Filamin depletion blocks endoplasmic spreading and destabilizes force-bearing adhesions

Christopher D. Lynch, Nils C. Gauthier, Nicolas Biais, Andre M. Lazar, Pere Roca-Cusachs, Cheng Han Yu, Michael P. Sheetz

Research output: Contribution to journalArticlepeer-review

57 Scopus citations


Cell motility is an essential process that depends on a coherent, cross-linked actin cytoskeleton that physically coordinates the actions of numerous structural and signaling molecules. The actin cross-linking protein, filamin (Fln), has been implicated in the support of three-dimensional cortical actin networks capable of both maintaining cellular integrity and withstanding large forces. Although numerous studies have examined cells lacking one of the multiple Fln isoforms, compensatory mechanisms can mask novel phenotypes only observable by further Fln depletion. Indeed, shRNA-mediated knockdown of FlnA in FlnB-/- mouse embryonic fibroblasts (MEFs) causes a novel endoplasmic spreading deficiency as detected by endoplasmic reticulum markers. Microtubule (MT) extension rates are also decreased but not by peripheral actin flow, because this is also decreased in the Fln-depleted system. Additionally, Fln-depleted MEFs exhibit decreased adhesion stability that appears in increased ruffling of the cell edge, reduced adhesion size, transient traction forces, and decreased stress fibers. FlnA-/- MEFs, but not FlnB-/- MEFs, also show a moderate defect in endoplasm spreading, characterized by initial extension followed by abrupt retractions and stress fiber fracture. FlnA localizes to actin linkages surrounding the endoplasm, adhesions, and stress fibers. Thus we suggest that Flns have a major role in the maintenance of actin-based mechanical linkages that enable endoplasmic spreading and MT extension as well as sustained traction forces and mature focal adhesions.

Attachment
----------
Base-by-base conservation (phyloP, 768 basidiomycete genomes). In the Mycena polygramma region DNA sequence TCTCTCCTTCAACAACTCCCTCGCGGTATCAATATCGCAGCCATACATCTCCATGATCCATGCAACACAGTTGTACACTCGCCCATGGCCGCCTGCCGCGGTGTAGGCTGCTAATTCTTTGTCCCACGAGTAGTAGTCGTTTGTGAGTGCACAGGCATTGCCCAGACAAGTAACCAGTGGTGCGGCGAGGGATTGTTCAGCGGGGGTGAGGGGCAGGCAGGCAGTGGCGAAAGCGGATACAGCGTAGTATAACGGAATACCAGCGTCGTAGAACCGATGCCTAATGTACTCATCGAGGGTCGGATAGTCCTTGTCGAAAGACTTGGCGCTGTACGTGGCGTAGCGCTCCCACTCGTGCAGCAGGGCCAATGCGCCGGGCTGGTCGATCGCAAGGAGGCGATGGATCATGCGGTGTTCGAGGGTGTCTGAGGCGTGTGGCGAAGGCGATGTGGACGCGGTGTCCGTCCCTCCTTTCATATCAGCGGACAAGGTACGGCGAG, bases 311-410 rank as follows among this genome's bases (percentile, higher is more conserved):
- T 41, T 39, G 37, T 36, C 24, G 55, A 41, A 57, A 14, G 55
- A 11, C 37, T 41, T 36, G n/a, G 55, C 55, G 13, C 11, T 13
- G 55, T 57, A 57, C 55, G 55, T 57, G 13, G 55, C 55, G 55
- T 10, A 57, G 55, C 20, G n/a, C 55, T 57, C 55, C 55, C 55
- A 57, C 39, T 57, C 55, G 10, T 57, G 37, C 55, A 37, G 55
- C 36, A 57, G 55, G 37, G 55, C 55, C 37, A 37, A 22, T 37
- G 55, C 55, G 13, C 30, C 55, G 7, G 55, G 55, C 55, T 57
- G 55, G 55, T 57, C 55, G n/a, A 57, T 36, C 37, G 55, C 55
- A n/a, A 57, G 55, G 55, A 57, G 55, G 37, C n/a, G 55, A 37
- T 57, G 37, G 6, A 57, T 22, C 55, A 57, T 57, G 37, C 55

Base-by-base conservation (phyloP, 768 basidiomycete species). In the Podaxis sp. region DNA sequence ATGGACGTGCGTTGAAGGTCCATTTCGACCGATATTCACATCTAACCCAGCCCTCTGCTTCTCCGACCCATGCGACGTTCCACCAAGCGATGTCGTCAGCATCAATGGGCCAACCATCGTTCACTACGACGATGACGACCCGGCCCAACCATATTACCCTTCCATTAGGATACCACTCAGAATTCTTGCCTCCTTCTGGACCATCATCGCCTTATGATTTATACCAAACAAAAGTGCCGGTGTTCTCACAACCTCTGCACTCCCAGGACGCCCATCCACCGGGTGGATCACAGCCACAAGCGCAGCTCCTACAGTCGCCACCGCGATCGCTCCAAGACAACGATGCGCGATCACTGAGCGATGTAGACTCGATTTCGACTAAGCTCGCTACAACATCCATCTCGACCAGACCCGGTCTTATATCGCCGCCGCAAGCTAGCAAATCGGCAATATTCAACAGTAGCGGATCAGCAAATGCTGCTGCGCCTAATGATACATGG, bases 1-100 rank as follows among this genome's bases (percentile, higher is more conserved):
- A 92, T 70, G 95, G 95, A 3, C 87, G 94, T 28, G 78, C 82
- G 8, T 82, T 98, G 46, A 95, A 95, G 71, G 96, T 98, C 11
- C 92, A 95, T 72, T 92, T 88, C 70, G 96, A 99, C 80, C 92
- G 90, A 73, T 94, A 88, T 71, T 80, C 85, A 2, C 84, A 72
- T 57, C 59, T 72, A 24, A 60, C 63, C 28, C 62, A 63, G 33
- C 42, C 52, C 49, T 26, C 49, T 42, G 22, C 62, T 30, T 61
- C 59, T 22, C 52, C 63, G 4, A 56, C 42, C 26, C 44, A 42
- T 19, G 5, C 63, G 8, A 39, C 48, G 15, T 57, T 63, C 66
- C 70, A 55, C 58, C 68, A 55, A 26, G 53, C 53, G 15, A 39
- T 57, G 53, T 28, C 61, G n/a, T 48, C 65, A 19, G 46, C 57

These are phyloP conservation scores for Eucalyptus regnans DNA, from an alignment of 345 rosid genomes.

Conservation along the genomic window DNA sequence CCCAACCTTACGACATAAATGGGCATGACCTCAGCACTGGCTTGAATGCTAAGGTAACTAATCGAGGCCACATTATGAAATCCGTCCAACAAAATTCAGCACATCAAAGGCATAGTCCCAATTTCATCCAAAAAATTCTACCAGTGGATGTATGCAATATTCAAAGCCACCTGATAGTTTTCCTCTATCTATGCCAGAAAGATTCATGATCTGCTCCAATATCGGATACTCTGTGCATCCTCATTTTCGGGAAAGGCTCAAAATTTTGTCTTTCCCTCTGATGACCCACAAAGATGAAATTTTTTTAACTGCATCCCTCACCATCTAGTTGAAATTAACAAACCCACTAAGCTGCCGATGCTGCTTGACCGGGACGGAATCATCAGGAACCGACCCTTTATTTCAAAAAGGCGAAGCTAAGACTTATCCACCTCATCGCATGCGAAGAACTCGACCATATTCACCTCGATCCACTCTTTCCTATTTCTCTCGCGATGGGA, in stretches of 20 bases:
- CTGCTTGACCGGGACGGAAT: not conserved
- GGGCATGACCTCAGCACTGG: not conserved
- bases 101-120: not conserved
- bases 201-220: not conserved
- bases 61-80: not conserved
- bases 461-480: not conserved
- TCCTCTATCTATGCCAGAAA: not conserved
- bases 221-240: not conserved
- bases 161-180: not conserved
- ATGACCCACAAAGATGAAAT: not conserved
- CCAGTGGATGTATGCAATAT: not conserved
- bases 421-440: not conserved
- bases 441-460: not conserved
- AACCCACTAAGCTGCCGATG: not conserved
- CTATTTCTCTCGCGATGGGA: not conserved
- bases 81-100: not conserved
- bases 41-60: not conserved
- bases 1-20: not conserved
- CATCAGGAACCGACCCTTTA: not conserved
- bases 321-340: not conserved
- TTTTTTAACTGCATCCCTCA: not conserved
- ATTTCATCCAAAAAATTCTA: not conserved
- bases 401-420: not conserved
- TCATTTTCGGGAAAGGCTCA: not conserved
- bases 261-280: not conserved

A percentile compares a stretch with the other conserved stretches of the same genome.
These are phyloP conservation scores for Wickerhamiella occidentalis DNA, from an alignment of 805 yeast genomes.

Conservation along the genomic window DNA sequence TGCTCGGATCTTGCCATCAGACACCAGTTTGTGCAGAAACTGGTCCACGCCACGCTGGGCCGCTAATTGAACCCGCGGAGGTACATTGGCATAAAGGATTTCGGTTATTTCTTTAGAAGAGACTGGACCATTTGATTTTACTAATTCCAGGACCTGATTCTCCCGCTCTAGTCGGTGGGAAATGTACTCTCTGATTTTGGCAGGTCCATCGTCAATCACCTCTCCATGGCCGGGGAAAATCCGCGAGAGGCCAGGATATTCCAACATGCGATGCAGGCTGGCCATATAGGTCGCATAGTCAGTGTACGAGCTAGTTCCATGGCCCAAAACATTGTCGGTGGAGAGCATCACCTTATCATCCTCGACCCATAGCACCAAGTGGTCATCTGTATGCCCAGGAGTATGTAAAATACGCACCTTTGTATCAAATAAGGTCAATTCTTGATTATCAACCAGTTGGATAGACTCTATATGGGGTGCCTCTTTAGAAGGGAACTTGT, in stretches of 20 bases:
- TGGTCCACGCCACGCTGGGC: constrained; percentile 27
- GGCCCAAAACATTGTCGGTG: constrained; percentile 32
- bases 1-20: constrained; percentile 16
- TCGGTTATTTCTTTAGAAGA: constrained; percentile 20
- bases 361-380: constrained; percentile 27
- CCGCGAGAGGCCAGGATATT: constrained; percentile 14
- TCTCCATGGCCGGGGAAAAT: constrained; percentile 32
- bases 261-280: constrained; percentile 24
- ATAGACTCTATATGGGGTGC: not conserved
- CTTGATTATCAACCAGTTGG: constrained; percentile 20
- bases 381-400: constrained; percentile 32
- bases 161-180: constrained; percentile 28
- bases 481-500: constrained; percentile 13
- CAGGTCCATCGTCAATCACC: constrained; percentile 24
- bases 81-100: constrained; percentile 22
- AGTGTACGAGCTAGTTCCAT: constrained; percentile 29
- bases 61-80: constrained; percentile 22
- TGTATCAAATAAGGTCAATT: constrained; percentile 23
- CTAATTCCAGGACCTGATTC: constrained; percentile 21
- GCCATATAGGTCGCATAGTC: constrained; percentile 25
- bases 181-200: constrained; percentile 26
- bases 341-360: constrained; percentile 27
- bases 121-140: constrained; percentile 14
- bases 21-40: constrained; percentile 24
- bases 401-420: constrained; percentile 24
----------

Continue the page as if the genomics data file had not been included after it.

Original languageEnglish (US)
Pages (from-to)1263-1273
Number of pages11
JournalMolecular Biology of the Cell
Issue number8
StatePublished - Apr 15 2011
Externally publishedYes

ASJC Scopus subject areas

  • Molecular Biology
  • Cell Biology


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